I recalled the frustration of trying to get connected to the conference at 1: No one doubts that the Internet has permanently changed the face of higher education. Salmon claims that many traditional colleges and universities that cannot adapt to online modes of instruction will face extinction. The heart of the book is found in chapter two where Salmon presents a five-stage model for computer-mediated communication CMC in education and training. A decade later, not only the OU UK, but also nearly every postsecondary institution in the developed world has launched hybrid courses, if not entirely distance degree programs.
What about students who come into and exit the online course based on individual needs and desires to slow the pace or accelerate their studies?
This superb book distills the lessons learned, particularly for faculty members, trainers, instructors, and facilitators who need to effectively moderting from traditional face-to-face modes of instruction in a classroom to the online world, an environment characterized by hearty peer interaction, learning communities, and knowledge construction.
In this orientation, they work through the five steps of the model online; many of the questions and discussion items adapted from e-moderator training. How to cite item. As a participant, instructor, e-moderator, trainer, and researcher, Salmon has been a major player in this Internet revolution.
Since e-moderators are to teach online, their training should be conducted in that same environment.
April – 2003
Early in the course, students are gaining access, becoming comfortable with CMC software features, introducing themselves to other participants, and forming impressions of others through initial interactions. E-moderators must accommodate various learning preferences, be patient and respectful to all students — some of whom may have particular needs of which the instructor is not immediately aware.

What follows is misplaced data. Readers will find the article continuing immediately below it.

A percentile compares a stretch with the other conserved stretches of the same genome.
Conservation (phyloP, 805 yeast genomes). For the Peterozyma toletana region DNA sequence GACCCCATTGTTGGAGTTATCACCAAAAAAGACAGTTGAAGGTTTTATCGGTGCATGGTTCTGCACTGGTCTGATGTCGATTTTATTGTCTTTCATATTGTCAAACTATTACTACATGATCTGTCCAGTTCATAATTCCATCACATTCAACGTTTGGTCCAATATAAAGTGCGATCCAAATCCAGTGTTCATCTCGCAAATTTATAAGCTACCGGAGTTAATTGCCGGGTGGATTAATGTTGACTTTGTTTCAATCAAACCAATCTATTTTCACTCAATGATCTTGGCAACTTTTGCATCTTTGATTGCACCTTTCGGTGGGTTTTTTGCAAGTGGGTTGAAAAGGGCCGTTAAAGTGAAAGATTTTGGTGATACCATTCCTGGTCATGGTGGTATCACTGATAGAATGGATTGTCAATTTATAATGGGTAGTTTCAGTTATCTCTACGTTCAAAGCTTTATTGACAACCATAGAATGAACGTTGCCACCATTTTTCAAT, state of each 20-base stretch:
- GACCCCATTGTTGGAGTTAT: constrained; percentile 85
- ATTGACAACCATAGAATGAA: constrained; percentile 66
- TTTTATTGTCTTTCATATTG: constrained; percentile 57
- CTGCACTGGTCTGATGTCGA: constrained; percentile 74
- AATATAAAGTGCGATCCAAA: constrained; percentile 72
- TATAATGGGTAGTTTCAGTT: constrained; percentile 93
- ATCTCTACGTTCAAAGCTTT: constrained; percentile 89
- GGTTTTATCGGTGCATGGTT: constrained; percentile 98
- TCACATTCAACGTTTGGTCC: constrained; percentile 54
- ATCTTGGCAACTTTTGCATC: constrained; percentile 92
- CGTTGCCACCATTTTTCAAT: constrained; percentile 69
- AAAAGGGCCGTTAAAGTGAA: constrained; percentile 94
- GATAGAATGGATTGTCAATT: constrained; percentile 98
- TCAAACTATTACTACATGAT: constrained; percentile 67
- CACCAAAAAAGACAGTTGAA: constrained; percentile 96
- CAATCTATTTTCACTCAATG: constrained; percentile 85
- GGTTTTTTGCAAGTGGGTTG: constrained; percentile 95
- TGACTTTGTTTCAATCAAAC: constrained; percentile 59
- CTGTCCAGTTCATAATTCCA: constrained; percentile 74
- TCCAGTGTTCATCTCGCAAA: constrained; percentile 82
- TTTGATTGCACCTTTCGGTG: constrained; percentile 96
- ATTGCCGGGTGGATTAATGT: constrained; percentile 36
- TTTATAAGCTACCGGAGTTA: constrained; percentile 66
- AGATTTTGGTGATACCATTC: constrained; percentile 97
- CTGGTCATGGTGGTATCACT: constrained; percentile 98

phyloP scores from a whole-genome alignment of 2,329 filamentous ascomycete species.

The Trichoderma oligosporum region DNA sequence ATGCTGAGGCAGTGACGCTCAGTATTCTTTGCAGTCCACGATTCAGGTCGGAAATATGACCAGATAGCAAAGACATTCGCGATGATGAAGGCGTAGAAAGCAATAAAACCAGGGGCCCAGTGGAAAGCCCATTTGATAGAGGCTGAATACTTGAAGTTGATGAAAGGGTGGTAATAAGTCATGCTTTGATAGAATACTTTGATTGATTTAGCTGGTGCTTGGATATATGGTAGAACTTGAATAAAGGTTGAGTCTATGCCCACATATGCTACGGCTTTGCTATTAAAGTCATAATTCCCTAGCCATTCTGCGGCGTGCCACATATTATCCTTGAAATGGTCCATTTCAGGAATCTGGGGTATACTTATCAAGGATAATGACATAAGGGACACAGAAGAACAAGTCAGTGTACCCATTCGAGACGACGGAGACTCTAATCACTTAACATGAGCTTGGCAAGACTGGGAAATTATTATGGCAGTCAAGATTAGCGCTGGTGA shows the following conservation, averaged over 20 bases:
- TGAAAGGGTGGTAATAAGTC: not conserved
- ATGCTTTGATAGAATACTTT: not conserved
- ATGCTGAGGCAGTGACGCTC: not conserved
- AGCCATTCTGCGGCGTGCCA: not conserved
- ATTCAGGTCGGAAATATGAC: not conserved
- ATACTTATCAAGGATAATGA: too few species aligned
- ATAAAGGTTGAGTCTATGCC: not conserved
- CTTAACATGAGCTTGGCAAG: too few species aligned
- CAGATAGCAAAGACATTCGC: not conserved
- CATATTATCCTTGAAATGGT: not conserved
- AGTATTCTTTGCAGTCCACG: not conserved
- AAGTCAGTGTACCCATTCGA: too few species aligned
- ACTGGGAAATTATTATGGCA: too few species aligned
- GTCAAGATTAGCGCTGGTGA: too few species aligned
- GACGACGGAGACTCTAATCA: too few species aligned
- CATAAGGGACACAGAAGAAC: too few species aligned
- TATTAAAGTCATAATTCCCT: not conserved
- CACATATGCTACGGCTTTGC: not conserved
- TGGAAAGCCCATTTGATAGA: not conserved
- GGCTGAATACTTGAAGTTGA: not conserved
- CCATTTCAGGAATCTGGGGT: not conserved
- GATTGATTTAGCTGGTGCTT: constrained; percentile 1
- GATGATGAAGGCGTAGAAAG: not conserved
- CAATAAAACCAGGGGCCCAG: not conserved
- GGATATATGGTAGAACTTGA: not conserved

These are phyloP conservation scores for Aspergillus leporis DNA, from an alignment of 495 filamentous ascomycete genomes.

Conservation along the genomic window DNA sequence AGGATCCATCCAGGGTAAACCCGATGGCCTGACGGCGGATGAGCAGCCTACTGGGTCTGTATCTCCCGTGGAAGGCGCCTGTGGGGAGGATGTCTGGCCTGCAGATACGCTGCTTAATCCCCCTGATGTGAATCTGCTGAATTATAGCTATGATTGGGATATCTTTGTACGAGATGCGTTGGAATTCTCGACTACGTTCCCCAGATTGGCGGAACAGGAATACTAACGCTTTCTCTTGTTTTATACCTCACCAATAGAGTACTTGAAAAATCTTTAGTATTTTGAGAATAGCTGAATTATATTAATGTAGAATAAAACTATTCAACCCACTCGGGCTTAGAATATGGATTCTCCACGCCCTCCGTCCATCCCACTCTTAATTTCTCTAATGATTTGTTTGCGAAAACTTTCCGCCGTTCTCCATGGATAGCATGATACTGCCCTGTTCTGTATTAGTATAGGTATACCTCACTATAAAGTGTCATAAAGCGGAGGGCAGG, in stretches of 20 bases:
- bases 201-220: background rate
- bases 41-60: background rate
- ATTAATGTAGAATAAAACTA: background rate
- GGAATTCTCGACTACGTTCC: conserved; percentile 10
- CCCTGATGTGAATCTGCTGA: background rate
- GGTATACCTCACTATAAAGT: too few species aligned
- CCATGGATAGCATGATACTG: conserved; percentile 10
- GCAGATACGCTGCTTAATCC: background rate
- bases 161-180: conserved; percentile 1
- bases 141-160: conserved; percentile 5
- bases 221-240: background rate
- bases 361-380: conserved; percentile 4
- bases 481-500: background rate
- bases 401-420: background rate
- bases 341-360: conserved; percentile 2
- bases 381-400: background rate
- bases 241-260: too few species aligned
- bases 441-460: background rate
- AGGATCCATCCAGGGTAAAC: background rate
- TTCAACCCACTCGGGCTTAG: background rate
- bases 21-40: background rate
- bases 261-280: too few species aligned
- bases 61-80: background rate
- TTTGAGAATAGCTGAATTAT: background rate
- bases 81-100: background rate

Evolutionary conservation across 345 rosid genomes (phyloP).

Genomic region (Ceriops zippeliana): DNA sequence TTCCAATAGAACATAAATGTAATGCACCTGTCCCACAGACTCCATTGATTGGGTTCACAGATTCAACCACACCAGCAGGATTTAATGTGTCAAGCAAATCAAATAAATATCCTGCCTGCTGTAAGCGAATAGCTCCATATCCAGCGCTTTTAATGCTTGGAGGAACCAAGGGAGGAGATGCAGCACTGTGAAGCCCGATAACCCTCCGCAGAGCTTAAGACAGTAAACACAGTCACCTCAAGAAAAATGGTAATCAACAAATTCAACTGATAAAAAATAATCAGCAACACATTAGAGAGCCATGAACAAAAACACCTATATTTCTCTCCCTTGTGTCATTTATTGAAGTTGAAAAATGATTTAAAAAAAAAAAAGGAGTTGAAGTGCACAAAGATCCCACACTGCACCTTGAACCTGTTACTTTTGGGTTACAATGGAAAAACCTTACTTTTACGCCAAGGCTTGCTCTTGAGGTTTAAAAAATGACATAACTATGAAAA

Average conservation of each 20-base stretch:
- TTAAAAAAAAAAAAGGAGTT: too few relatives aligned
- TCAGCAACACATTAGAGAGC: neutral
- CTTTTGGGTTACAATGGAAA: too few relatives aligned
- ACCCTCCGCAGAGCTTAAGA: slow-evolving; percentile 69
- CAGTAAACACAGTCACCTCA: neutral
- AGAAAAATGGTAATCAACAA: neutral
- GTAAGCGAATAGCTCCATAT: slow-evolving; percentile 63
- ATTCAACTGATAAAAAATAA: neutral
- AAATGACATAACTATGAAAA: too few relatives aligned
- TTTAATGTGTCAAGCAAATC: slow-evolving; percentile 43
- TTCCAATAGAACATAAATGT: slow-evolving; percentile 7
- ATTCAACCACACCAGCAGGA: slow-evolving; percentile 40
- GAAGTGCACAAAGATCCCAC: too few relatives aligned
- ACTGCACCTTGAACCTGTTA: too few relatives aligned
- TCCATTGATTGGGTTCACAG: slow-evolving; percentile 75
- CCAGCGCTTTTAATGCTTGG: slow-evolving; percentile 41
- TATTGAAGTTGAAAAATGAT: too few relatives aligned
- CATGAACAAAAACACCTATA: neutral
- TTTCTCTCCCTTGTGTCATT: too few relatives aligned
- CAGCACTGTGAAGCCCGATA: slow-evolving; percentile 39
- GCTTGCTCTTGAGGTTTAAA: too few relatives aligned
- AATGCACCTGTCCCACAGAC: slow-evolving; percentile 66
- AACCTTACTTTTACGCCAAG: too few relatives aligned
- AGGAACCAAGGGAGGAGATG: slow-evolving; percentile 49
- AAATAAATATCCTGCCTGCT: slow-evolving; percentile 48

Salmon admits that this sort of participant give-and-take is best suited to professional preparation for fields of practice where context, decision-making, and models need to be debated, challenged, supported, adapted, and dropped for students to become socialized into a field requiring expert judgment amid ambiguities.
In describing participants in CMC courses, Salmon argues that all students are individuals, but that e-moderators should bear in mind the needs of certain types of persons: Email this article Login required. Although the educational milieu will expand to a global scale, e-moderation must continue to address individual requirements.
Institutions that plan, sustain, and enhance this activity will thrive in the future. User Username Password Remember me. The first two thirds of the book lay out the most salient aspects of online instruction — from educational characteristics of the virtual environment and the software systems that support it — to issues surrounding training of e-moderators.
However, as insightful, accurate and stimulating as this book is, I would have liked more information on how to implement new modes of distance learning. As seen in Part II, Salmon goes beyond the discussion of theory to give practical advice on implementation. Email the author Login required.
Gillh chapter includes actual conference contributions, distilling the essence of this training to the reader. The key to teaching and learning online. Some of resources contain fascinating nuggets for imagination and reference. One of the institutions to experiment, foster, and promote computer-conferencing from its inception through to current Web-based forms is the Open University of the United Kingdom OU UK. Article Tools Print this article.
She also considers the importance of monitoring e-moderator performance through online measures and supporting them through associated conferences while they conduct their first courses. The workplace will more directly shape the university as it shifts from a repository of academic information to a supplier of capable employees at all mderating levels. Dianne Conrad Rory McGreal.